Meanwhile, a $1.8 billion legal battle is being waged between two tech giants over stolen software for self-driving cars. In the trial, a letter comes to light that claims the defendant was “responsible for acts of corporate espionage, the theft of trade secrets, the bribery of foreign officials and various means of unlawful surveillance.”
Sounds like a Lex Luthor had a busy year. While you can make a good case that data security predictions should be made by Hollywood scriptwriters, with the help of Varonis, here are the following cybersecurity predictions for 2018.
As bad as WannaCry was – and because many who were hit may have kept quiet – we may never truly know the full extent of the damage. The characteristics involving the payment of the ransom were haphazard, suggesting that these attacks were meant to test the NSA’s exploits’ power and reach when “blended” with other attack vectors, like phishing and ransomware. In 2018, we should expect more blended, crippling attacks in more countries, and they may well be longer and more severe. As we saw in 2017, expect them to throw a wrench into the daily lives of millions — affecting anything from transportation to shopping to using an ATM.
Brands have been quick to jump on the IoT bandwagon, but they will have their hands full. In 2017, we saw KRACK and BlueBorne exploit WiFi and Bluetooth, opening fresh holes in our already battered perimeters. Hackers will continue to leverage unprotected devices to spy on their users and break into home and corporate networks. Multiple botnets exploiting vulnerable IoT devices will be new minions in DDOS attacks and threaten to take down news and government websites. Millions of consumers will remain unaware that their IoT devices and home networks are being exploited until they finally get to the bottom of why Stranger Things is so slow to download and unplug their internet-connected toothbrush. Manufacturers will start to address these security faults or risk losing to the companies that bake-in security from the start. GDPR may save the day in the long run–forcing businesses to reconsider personal data collection via IoT, but we won’t see this effect until at least 2019.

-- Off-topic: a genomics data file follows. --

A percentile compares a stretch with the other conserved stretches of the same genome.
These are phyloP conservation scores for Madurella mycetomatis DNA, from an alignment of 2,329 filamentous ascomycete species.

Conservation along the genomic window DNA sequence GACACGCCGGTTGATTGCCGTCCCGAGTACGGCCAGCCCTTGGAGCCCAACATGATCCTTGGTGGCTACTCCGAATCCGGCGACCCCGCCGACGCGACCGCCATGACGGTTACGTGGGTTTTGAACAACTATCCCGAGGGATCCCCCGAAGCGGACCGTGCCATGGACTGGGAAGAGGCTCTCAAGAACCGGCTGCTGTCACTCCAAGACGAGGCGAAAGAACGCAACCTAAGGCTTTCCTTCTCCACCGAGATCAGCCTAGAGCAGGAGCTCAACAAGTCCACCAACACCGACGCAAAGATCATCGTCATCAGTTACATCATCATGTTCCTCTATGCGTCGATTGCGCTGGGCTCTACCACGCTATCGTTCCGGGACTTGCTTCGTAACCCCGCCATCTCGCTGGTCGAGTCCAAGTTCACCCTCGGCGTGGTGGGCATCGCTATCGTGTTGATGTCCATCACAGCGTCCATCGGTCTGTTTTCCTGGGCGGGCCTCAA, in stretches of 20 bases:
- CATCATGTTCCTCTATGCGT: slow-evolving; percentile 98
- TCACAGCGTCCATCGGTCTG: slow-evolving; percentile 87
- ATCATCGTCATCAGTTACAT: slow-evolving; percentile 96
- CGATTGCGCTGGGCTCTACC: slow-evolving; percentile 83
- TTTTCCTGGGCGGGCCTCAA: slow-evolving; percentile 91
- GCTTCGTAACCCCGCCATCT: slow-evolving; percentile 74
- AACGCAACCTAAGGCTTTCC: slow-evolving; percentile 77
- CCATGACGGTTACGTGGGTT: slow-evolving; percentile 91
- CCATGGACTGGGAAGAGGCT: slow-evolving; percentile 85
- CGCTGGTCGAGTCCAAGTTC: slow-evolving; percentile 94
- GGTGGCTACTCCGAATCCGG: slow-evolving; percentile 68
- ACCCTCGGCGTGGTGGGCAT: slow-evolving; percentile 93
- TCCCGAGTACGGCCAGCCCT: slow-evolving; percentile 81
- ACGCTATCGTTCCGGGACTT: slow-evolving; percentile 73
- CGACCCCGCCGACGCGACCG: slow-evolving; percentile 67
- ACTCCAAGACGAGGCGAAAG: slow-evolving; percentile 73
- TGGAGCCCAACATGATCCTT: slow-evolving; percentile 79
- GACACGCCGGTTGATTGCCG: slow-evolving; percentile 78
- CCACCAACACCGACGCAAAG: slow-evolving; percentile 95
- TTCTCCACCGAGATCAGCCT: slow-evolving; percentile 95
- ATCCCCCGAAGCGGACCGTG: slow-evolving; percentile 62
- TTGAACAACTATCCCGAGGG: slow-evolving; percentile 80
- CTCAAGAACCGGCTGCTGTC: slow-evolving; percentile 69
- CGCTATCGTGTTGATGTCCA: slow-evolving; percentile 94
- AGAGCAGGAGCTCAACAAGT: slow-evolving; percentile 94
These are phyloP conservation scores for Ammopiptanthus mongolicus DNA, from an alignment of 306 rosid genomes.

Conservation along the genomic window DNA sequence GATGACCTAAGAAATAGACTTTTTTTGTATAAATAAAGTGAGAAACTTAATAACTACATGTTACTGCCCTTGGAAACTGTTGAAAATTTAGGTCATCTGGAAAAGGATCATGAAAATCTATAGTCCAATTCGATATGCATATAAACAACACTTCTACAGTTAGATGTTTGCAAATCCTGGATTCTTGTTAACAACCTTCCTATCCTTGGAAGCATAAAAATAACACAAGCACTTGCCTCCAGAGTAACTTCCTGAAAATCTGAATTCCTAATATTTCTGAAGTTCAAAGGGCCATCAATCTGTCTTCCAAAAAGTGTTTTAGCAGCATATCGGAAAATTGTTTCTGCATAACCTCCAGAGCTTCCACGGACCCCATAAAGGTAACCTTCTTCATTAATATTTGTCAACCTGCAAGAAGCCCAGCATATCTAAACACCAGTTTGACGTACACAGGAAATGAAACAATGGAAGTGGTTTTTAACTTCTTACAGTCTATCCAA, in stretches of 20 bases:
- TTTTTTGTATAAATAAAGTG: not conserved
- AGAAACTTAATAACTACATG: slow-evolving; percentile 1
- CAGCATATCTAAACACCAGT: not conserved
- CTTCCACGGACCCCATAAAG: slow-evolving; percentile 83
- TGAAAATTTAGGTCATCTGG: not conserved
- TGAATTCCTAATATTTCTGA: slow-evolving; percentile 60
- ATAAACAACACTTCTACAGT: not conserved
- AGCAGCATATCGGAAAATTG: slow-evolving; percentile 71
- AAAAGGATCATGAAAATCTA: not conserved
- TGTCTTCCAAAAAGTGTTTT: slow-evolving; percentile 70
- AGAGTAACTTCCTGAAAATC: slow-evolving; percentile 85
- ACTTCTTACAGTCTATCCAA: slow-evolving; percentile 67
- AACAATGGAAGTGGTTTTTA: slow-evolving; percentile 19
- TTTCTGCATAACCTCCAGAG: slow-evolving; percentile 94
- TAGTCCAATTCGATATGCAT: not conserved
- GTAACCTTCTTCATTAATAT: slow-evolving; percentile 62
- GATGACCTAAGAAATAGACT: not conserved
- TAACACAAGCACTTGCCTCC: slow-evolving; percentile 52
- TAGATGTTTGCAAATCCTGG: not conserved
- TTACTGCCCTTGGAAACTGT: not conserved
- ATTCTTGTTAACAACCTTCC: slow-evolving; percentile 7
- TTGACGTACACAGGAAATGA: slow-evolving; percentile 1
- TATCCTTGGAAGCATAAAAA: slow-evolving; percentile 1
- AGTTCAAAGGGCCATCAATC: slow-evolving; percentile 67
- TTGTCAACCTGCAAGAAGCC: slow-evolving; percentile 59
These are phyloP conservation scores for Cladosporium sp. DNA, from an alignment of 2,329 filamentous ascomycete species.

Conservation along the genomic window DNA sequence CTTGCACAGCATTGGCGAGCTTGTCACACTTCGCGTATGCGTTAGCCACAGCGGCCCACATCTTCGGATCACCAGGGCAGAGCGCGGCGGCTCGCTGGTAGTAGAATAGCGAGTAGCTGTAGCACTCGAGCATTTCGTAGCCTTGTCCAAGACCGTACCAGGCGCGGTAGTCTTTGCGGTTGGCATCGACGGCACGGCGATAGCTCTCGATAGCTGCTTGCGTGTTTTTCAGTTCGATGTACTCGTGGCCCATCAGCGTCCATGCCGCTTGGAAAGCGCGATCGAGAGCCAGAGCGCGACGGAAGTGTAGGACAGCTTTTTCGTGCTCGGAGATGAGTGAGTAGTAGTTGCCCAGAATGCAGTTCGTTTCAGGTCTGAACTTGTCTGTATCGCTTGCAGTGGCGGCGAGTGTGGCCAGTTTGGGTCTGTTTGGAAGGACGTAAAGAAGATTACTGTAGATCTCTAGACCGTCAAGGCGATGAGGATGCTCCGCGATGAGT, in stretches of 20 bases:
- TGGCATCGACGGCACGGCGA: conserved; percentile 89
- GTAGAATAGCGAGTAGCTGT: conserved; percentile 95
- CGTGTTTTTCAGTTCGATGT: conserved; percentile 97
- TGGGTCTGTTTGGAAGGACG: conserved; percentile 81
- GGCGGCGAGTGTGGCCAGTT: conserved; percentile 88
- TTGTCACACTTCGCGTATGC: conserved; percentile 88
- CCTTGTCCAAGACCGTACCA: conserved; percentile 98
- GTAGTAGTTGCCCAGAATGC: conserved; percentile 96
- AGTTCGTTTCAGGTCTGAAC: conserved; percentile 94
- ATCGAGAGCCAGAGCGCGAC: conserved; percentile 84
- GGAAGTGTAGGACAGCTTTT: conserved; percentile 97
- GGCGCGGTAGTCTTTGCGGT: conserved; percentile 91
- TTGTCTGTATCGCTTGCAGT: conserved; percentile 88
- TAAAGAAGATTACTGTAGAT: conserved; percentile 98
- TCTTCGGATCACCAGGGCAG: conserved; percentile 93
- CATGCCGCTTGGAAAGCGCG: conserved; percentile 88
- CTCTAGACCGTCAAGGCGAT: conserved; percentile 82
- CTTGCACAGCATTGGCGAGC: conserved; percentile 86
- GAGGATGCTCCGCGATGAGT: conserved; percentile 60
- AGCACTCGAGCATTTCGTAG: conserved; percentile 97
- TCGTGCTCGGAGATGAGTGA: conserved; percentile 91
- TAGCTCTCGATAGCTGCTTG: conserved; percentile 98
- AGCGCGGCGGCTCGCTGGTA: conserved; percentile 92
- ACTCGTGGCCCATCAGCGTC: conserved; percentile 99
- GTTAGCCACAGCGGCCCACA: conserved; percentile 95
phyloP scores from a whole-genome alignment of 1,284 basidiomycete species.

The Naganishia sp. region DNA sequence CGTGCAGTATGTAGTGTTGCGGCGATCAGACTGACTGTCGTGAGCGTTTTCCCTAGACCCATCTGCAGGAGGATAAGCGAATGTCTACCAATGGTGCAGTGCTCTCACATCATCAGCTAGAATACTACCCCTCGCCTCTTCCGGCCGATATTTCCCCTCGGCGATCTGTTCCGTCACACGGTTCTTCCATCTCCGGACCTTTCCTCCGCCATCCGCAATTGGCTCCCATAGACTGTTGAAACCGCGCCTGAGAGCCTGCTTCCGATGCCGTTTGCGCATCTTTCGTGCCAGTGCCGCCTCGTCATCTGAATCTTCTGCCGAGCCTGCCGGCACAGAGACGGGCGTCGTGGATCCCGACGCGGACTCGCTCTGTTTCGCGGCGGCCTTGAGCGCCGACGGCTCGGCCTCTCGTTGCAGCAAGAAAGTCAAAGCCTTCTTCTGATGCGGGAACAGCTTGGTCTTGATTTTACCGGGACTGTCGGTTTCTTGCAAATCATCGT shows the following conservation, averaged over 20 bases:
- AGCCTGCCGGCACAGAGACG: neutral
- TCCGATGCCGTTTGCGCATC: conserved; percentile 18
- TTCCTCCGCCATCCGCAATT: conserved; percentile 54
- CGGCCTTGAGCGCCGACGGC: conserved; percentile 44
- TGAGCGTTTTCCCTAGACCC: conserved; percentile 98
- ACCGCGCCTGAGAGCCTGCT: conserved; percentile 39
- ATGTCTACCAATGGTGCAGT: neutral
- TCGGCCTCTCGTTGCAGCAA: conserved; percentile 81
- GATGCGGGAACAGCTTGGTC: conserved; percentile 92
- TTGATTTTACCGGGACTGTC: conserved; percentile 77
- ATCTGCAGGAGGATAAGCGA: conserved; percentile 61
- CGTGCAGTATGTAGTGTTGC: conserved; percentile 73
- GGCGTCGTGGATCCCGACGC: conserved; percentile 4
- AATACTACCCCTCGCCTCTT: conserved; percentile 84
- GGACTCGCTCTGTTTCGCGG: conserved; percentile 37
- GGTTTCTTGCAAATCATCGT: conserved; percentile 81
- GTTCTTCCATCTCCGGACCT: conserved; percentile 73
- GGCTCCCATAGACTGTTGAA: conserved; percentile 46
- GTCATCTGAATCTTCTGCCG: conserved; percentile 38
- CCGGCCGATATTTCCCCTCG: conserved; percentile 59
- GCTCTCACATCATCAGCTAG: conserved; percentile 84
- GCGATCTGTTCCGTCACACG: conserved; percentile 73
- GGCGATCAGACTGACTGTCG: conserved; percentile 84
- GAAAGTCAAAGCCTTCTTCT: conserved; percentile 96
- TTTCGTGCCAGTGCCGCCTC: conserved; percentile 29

A recent survey revealed that 45% of organizations think they will be breached in the next year. In 2018, more organizations will be hit by ransomware, or worse. While ransomware is a scary thought for the C-Suite to consider, the unlucky organizations — those that haven’t prepared and without adequate backups in place — will be hit by wipers that will destroy information and systems with no hope for retrieval. Other unlucky organizations will realize they’ve been hit with APT’s, or Advanced Persistent Threats, that have been siphoning out valuable information for months or longer, like Intellectual Property, public filings, M&A plans, and other trade secrets. The unluckiest probably won’t realize they’ve been hit in 2018 at all, as attackers access their information as if it were their own. In 2018, a widespread wiper at tack, likely driven by political motivations, will hit at least one government agency and many other organizations. Companies will rethink how they’re protecting their critical information as they continue to realize how porous their perimeters have become.
All 435 seats in the House and a third of the seats in the Senate will be up for grabs in November 2018. With so much at stake, expect a series of revealing leaks affecting candidates in key congressional districts. At least one candidate will drop out of the race based on the contents of old emails. Multiple incumbents will also be forced out of office.
Thanks to our partner, Varonis for these predictions!